In the internal arts we often use the term ‘Bridging’ in relation to contacting with the partners arms. But there is another use for this term that relates to the connection of the arms to the torso and it is that connection that we will explore in this post.
The Arm or upper body bridges are the front and back connections of the arms into the torso and are one of the major development focuses for the Internal Martial Artists. They are perhaps one of the most important areas of focus for practitioners due to the common misalignment and systemic tensions from poor posture or lifestyle that can manifest in them.
These Lines are sometimes call the Superficial and Deep front and back arm lines in Myofascial work, but for the internal artist the term bridges is used in order to correctly assign the right visualization for the practitioner.
The arm bridges are involved in almost every action an IMA adept makes in combative exchange, from striking to hand controls from Chin Na to Kicking. Much of the practice time is devoted to not ‘breaking the connections’ during these exchanges. For instance, lifting the shoulder while performing hand control (pushing hands) work will break the connection to the rest of the network and the practitioner will invariably be off balanced by their partner.
Building this ability to maintain the arm bridge connections is vital for anyone interested in the combative side of these arts and as such, much time should be devoted to training the tissues of these lines so that they exhibit the desired function. So what are the front and back arm bridges as we mean them in the Internal Arts? Well broadly speaking they are the tissue lines that connect the front of the lower dan tien (Qihai) and the back of the lower dan tien (ming men) to the finger tips, via the Axis & cross body lines.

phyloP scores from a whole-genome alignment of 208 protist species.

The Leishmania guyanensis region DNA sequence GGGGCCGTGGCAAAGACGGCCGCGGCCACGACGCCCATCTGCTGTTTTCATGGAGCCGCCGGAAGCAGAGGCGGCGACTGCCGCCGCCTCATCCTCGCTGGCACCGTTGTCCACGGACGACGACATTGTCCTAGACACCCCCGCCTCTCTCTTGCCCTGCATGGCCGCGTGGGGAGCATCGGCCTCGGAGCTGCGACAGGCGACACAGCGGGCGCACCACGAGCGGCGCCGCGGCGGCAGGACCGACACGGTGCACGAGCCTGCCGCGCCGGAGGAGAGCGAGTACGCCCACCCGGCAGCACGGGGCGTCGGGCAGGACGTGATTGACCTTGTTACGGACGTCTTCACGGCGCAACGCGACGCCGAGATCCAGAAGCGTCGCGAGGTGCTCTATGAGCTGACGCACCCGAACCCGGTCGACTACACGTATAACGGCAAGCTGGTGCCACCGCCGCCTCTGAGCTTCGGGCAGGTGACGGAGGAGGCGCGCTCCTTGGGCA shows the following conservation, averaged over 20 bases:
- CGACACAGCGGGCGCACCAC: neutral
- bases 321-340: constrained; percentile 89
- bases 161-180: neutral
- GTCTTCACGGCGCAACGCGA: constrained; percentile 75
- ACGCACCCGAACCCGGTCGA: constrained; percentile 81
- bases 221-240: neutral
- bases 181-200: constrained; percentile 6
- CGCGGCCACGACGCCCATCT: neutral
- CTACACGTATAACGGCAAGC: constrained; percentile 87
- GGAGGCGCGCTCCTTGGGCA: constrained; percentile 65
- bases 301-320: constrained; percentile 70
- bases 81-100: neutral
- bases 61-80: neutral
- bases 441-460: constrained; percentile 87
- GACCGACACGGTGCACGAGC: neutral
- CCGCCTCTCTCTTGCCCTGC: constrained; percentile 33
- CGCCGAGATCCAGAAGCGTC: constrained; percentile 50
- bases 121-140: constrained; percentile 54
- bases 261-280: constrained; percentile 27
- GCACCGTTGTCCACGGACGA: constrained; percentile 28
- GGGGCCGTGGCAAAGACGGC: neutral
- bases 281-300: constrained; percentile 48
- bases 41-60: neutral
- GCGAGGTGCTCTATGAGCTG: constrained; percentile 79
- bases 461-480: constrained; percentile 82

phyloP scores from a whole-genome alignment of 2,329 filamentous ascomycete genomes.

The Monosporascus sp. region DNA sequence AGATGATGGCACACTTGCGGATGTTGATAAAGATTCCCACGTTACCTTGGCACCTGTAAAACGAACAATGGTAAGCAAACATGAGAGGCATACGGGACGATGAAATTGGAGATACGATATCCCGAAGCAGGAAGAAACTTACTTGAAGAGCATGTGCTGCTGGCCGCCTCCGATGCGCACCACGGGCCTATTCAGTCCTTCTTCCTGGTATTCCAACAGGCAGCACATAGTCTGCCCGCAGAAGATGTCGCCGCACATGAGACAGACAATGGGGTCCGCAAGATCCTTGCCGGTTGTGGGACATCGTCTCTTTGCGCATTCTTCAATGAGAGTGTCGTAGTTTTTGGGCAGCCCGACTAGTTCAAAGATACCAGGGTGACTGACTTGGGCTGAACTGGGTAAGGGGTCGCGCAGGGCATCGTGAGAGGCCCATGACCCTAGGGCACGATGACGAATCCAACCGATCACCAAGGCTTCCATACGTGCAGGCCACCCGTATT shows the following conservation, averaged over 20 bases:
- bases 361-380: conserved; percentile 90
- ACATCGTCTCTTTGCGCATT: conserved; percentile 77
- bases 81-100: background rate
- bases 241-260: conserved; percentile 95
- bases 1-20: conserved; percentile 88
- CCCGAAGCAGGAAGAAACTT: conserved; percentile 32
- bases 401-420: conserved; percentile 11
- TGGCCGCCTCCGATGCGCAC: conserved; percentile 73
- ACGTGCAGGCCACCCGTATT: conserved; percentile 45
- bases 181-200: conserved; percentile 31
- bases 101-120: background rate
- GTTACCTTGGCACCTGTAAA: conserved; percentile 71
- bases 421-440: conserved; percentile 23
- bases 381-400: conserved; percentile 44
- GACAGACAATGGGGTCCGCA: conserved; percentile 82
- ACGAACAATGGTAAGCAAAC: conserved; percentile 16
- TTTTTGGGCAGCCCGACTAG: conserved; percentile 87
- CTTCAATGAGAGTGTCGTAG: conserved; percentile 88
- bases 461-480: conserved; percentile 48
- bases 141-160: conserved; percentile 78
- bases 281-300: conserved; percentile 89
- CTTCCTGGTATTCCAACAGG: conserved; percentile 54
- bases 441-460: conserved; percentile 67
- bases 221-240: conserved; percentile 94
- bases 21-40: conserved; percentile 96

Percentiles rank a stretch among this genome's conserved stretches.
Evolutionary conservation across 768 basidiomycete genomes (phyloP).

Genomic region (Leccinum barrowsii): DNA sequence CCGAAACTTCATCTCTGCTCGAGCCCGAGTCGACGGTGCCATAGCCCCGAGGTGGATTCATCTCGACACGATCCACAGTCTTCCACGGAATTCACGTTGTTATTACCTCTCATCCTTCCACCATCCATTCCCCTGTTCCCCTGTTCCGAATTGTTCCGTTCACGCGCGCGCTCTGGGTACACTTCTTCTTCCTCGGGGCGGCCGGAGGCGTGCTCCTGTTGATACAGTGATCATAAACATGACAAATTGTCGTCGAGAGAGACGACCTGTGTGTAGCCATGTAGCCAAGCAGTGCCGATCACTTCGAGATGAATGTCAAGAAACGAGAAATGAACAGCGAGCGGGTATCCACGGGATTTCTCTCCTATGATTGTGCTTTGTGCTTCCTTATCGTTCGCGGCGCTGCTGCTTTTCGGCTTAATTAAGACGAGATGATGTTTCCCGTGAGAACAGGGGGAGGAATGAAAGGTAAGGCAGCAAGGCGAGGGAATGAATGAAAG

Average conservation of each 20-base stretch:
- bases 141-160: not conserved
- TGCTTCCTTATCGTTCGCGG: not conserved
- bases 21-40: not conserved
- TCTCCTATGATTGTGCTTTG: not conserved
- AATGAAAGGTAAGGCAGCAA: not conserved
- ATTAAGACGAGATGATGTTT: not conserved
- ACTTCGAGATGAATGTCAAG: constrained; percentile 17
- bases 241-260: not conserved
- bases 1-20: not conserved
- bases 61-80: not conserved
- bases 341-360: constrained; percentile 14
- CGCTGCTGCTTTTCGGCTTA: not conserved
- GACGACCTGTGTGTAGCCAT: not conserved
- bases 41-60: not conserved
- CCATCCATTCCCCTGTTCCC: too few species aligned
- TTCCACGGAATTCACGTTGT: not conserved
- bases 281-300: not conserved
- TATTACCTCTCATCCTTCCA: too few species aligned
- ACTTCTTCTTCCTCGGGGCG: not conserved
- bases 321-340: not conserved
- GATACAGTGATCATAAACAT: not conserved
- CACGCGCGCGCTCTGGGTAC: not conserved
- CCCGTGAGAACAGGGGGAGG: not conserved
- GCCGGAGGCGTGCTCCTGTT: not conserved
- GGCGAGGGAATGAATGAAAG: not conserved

The front arm Bridge runs from the hand, more specifically the Thenar Eminence of the Thumb, along the Flexor muscles of the forearm , along the biceps into the pectoralis Minor and Major terminating at the Ribs, Clavical and Sternum. This line connects to the Superficial front line & spiral line which leads to the front point of the lower dantien.
The back arm bridge runs from the little finger and hypothenar eminence, along the common extensors of the back of the forearm, along the triceps, deltoids, infraspinatus, Teres Minor, Romboids and is closely linked to the scapular and Levator Scaula. This line links downward through the Trapeziaus and Latimus eventually connecting to the back point of the lower dantien in the Lumar Fascia known as the Ming Men.
Lets look at how the arm bridges are utilized within the Internal Power Training methods.
Transmission from the Lower Dan Tien
Lower dan tien is going to be covered comprehensively in an upcoming set of posts, however as it relates to the arm bridges, we can say that for power expressed through the arms the Lower Dan Tien is the engine. For this engine to effectively transmit it power there can be no slack in the system, any spongy or slack spots will lessen the total effective force available at the surface (the hand, forearm, elbow etc). This is why we need to develop the arm bridge tissues, they take out the slack in the system and allow instant transmission from the engine to the surface. This is equally vital in grappling, hand fighting (push hands) or striking where all require the sensitivity to change, the application of large force in a small space and the ability to transform incoming forces.